Given the bugbear in the room regarding the concept of summoning spells, the best way to reconstruct them is to start with where we got the concept from in the first place:  consorting with demons.  Accepting and henceforth ignoring its religious origins, the early demon summoning spell itself was a drawn-out ritual, requiring obscure research and meticulous preparation.  The spell was intended to summon one specific creature, that would be trapped by the use of sigils and runes, and obligated to negotiate for its release by performing a service for the wizard.  There was an unstated understanding that, much like the power of words used in spells, words used as vows also had power, and that the Universe enforced or punished those involved.  Cf to 1e spells Suggestion, Geas, and Quest.  Note that the service might still not have been entirely paid for by releasing the demon.  Either way, the two big takeaways are that it was a tremendous effort, cost, and risk to the wizard, and that it was a unique event (although there might develop a “professional” relationship between the demon and wizard).

1e at least had it as a ritual spell with all the prep and risks.  2e pretty much avoided any talk of demons, having kowtowed to religious fundamentalists.  So too with demon summoning, removing (at least initially before its horde of DLC handbooks were published) the 7th rank spell Cacodemon.  Gate was already more of a generic “outer plane” summon spell, and so didn’t need further toning down. If someone can clue me in when TSR or WotC brought back demon summoning spells, I’d appreciate it.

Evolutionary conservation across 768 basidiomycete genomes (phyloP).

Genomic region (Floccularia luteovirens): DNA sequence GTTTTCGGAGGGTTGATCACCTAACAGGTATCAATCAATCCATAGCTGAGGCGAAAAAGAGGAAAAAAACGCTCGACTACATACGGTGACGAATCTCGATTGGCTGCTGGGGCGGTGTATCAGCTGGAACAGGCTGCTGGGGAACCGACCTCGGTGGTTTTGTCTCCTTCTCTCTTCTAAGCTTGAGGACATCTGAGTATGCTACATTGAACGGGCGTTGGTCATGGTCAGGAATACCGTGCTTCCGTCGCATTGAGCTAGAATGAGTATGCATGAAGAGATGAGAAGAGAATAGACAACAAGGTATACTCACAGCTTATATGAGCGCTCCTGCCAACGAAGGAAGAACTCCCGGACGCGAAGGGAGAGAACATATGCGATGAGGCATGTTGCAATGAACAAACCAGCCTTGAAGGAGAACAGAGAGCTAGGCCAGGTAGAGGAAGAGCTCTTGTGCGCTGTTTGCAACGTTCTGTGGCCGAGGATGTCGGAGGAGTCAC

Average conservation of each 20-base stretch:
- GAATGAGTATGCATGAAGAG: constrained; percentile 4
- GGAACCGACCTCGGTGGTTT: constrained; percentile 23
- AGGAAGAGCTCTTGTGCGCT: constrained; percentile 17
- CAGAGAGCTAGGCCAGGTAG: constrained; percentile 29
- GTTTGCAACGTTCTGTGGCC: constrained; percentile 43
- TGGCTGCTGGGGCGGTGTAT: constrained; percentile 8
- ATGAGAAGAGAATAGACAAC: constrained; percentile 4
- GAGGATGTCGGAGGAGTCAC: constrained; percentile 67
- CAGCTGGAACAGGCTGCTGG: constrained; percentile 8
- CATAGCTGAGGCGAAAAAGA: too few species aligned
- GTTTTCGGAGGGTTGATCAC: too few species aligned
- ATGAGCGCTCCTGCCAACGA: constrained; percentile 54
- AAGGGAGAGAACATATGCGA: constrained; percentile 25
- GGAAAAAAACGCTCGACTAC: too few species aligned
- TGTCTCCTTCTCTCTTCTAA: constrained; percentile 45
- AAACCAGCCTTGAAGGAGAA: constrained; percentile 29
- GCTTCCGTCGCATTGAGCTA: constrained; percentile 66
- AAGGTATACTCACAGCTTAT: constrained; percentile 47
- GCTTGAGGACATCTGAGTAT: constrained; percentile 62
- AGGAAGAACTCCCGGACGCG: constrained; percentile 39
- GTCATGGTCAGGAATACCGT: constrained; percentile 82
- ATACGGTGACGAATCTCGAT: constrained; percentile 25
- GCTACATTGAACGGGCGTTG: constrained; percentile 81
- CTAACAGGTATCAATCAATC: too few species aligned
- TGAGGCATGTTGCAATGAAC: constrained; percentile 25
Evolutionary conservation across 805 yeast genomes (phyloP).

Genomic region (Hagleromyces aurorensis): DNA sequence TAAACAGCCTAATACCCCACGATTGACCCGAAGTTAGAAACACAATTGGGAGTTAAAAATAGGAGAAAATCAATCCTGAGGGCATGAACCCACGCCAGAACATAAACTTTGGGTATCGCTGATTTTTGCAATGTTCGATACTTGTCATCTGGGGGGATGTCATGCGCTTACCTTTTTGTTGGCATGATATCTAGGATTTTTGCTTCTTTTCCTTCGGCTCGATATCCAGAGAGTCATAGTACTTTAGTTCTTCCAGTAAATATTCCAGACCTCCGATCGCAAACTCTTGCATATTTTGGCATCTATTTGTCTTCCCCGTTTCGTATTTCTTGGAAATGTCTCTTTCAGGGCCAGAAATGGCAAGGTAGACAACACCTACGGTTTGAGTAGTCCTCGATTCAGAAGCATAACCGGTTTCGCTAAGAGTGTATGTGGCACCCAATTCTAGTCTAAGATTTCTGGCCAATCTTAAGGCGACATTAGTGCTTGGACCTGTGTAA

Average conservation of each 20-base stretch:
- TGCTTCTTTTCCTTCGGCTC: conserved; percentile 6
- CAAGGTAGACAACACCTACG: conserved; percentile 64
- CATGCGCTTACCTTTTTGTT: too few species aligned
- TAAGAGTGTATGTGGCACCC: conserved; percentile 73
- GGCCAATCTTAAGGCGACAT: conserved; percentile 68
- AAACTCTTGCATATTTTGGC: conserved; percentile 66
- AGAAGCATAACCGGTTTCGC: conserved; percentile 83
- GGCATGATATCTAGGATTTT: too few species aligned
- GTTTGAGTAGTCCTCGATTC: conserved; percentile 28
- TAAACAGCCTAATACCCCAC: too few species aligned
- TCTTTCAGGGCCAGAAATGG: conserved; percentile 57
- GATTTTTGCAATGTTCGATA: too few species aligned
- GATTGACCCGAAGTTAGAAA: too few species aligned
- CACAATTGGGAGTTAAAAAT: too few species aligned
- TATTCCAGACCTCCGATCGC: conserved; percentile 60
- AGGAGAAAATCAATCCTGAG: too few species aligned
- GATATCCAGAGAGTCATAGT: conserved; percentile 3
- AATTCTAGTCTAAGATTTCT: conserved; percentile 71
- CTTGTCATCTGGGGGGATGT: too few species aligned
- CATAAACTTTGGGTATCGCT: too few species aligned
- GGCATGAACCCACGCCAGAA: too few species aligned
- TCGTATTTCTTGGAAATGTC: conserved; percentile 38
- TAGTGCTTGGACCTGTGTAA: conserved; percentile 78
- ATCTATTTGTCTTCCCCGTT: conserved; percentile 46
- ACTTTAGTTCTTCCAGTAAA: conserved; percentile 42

Still, there at least was a bit of hope introduced in 2e, where in one of the MS descriptions was an indication that sometimes adventurers were whisked away, and not just monsters or evil humanoids.

does anyone understand summoning?

Think about what the 3rd rank spell Monster Summoning I, a staple of spellbooks since 1e, is capable of doing.

  • seeks out random creatures, usually of the types that would otherwise be enemies to the caster
  • teleports them to the caster’s location (no save)
  • enslaves them to the caster’s will (no save), including (and usually) fighting to the death

Break that down:  Depending on distance, the first one might be worth a 2nd rank spell.  The second is already a rank 6 spell, but has qualifiers, including a chance for destroying the caster.  That this version would be bringing multiple creatures from places unseen, this spell would be at least rank 7.  Finally, the last one is like Mass Charm, a rank 8 spell, but with no save, forcing it to 9.  Three spells of a combined rank value of 16, all in one 3rd rank spell!

The absurdity is obvious.